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New Research Says Talking to Your Baby Stimulates His Brain Well Before He Utters Those First Words

Babies usually start speaking by their first birthday, but new research suggests talking to your baby stimulates his brain well before he utters those first words.

A study, published in the journal Proceedings of the National Academy of Sciences, compared how 7 and 11 month-old babies from English-speaking families processed sounds from English and Spanish.

Dr. Patricia Kuhl, the lead researcher on the study, said, “Babies are citizens of the world, they’re not committed to any language or any languages. They’re just open.” Researchers at the University of Washington looked at 57 babies who were 7, 11 and 12 months old. The babies sat in an egg-shaped, noninvasive brain scanner that measures brain activation, and listened to speech sounds played over a loudspeaker. The researchers examined patterns of brain activation in areas of the brain that analyze sound, as well as areas that plan the motor movements required to produce speech.

At 7 months, infants responded equally to sounds from both English and Spanish.

At 11 months, however, the infants saw greater activation of the motor areas in the brain for English sounds. Kuhl said this suggests that as infants’ brains develop further, they focus on sounds familiar to them.

“What we believe is happening is that the babies are dying to talk back,” Kuhl said. “It means that babies even at an early age are practicing and rehearsing and activating their brains in a social way so that when we serve something to them, they’re attempting to volley back.” These findings reinforce the importance of talking to your baby, instead of just plopping him or her in front of the television.

“Babies recognize and can distinguish the sounds only if they heard live speakers present to them – only if they were interacting socially,” said Kuhl. “When babies look at the TV set, they seem interested but their brains don’t learn,”

Dr. Gordon Ramsay, director of the spoken communication laboratory at the Marcus Autism Center in Atlanta, said multiple elements are at play when infants learn how to speak. “The message for parents is that speech acquisition in infancy is built upon a scaffold of sensory experience, motor activity and social interaction,” Ramsay said. “All these components need to come together in the natural resonant coupling between child, caregiver and environment if every child is to progress along the path to spoken language.”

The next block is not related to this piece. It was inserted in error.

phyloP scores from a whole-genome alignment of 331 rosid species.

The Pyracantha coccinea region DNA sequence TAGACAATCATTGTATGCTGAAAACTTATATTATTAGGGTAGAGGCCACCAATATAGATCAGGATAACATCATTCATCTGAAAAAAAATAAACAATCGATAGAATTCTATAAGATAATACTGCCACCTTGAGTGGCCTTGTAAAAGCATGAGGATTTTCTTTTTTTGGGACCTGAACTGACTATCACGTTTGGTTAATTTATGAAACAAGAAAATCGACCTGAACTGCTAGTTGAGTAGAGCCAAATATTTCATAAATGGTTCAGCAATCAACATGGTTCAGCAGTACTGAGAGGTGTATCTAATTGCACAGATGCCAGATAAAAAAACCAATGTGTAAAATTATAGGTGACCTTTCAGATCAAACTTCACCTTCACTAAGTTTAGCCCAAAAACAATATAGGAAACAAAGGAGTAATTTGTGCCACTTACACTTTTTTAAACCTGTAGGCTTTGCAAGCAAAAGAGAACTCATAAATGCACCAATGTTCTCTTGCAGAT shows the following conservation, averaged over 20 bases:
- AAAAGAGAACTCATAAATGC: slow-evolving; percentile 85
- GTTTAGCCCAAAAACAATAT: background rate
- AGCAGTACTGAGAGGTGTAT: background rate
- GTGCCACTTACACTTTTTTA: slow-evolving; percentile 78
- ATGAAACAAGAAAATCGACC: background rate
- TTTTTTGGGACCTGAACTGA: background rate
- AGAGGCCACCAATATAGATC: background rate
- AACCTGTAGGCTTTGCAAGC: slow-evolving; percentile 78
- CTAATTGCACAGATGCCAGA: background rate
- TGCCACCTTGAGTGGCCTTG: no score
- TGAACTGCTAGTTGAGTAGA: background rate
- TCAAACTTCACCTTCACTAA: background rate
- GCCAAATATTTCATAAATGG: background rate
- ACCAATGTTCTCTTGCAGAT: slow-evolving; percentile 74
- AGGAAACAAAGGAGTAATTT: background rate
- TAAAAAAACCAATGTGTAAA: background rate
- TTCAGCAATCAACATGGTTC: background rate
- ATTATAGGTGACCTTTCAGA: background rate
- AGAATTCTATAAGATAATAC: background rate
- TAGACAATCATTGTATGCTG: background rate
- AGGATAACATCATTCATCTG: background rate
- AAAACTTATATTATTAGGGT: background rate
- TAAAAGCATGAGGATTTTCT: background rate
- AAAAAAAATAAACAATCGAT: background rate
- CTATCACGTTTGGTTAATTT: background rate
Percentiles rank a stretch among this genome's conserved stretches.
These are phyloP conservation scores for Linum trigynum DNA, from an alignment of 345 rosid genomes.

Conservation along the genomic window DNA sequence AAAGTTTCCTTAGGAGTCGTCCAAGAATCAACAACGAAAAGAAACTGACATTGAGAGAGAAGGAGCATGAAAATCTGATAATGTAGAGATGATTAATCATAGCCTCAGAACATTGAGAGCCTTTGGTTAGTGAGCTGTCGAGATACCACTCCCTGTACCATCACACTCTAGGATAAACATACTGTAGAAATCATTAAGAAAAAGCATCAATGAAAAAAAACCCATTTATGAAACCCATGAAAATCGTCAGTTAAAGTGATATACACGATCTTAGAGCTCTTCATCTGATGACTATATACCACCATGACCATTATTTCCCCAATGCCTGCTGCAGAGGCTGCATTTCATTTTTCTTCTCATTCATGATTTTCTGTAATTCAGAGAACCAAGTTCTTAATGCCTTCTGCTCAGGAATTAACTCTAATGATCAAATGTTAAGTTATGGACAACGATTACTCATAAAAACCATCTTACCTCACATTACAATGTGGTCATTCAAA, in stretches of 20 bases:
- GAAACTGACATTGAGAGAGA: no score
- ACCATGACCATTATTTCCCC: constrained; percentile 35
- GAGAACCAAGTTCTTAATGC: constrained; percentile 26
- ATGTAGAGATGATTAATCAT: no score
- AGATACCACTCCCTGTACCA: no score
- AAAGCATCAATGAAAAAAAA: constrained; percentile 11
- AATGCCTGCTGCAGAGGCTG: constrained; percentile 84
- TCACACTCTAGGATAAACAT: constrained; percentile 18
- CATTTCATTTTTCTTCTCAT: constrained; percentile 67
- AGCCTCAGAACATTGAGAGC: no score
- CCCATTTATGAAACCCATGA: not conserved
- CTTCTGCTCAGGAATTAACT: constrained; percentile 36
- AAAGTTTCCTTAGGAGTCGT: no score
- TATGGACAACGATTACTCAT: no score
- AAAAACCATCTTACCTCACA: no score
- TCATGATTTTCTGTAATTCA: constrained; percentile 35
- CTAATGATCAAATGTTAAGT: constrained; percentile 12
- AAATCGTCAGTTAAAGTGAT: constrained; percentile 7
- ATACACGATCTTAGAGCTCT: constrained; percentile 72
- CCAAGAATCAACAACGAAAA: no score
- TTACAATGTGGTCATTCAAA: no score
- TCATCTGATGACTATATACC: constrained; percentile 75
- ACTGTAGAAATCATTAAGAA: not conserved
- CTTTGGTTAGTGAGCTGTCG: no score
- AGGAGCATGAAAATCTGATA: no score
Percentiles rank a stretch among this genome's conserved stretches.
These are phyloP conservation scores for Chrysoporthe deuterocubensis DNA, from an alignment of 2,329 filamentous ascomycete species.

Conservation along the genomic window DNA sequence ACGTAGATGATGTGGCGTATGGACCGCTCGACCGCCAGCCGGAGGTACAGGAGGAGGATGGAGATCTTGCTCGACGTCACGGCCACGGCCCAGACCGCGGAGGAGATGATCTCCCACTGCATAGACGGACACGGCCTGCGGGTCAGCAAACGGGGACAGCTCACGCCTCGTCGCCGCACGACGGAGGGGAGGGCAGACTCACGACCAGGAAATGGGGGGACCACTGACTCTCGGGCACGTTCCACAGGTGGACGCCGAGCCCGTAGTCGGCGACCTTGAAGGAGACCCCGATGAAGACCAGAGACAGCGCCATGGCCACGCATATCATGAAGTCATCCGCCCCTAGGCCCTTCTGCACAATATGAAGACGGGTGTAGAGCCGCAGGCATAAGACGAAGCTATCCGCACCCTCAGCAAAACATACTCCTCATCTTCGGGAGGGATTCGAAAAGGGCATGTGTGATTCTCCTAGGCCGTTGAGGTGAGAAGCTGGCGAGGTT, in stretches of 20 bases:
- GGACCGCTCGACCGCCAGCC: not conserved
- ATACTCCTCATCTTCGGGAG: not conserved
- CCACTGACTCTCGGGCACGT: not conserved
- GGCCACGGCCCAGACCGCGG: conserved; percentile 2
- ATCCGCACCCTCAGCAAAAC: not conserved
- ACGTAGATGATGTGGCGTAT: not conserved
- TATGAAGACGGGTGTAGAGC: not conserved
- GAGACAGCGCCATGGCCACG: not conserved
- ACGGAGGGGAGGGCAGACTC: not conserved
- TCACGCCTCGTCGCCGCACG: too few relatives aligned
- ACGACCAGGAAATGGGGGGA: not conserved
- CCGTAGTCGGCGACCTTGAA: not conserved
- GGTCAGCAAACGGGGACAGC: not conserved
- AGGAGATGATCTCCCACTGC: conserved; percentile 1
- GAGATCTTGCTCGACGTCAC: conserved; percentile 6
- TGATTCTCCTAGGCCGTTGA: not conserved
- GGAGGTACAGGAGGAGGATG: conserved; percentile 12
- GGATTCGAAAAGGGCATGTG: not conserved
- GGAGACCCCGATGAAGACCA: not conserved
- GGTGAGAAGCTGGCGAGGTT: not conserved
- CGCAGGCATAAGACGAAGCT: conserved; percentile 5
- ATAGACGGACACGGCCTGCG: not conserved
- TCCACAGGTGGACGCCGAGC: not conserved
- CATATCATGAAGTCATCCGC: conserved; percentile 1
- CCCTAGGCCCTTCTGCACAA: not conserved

Ramsay continued,“Babies recognize and can distinguish the sounds only if they heard live speakers present to them — only if they were interacting socially. “The message for parents is that speech acquisition in infancy is built upon a scaffold of sensory experience, motor activity and social interaction. All these components need to come together in the natural resonant coupling between child, caregiver and environment if every child is to progress along the path to spoken language.”

This study emphasizes the importance of parents talking (and singing, as in previous studies) to their babies. We finally have some scientific evidence that promotes both talking and singing (Ami Tomake) during the massage.

Previous blog posts are about studies that show the benefits of talking and singing:

Researchers Study Infant-Directed Singing

Touch Influences How Infants Learn Language

Babies Learn to Speak by Hearing Their Own Babble

Who’s Better at Baby Talk, Mom or Dad?

Improving  Babies’ Language Skills Before They Start to Talk

Bouncing to Music Can Help Babies Bond, Become More Cooperative, and Learning In Infancy Reaps Long-Term Benefits

All combine with this study to show the importance of talking, singing, and ‘motherese,’ to help babies with language development.

— Vimala McClure

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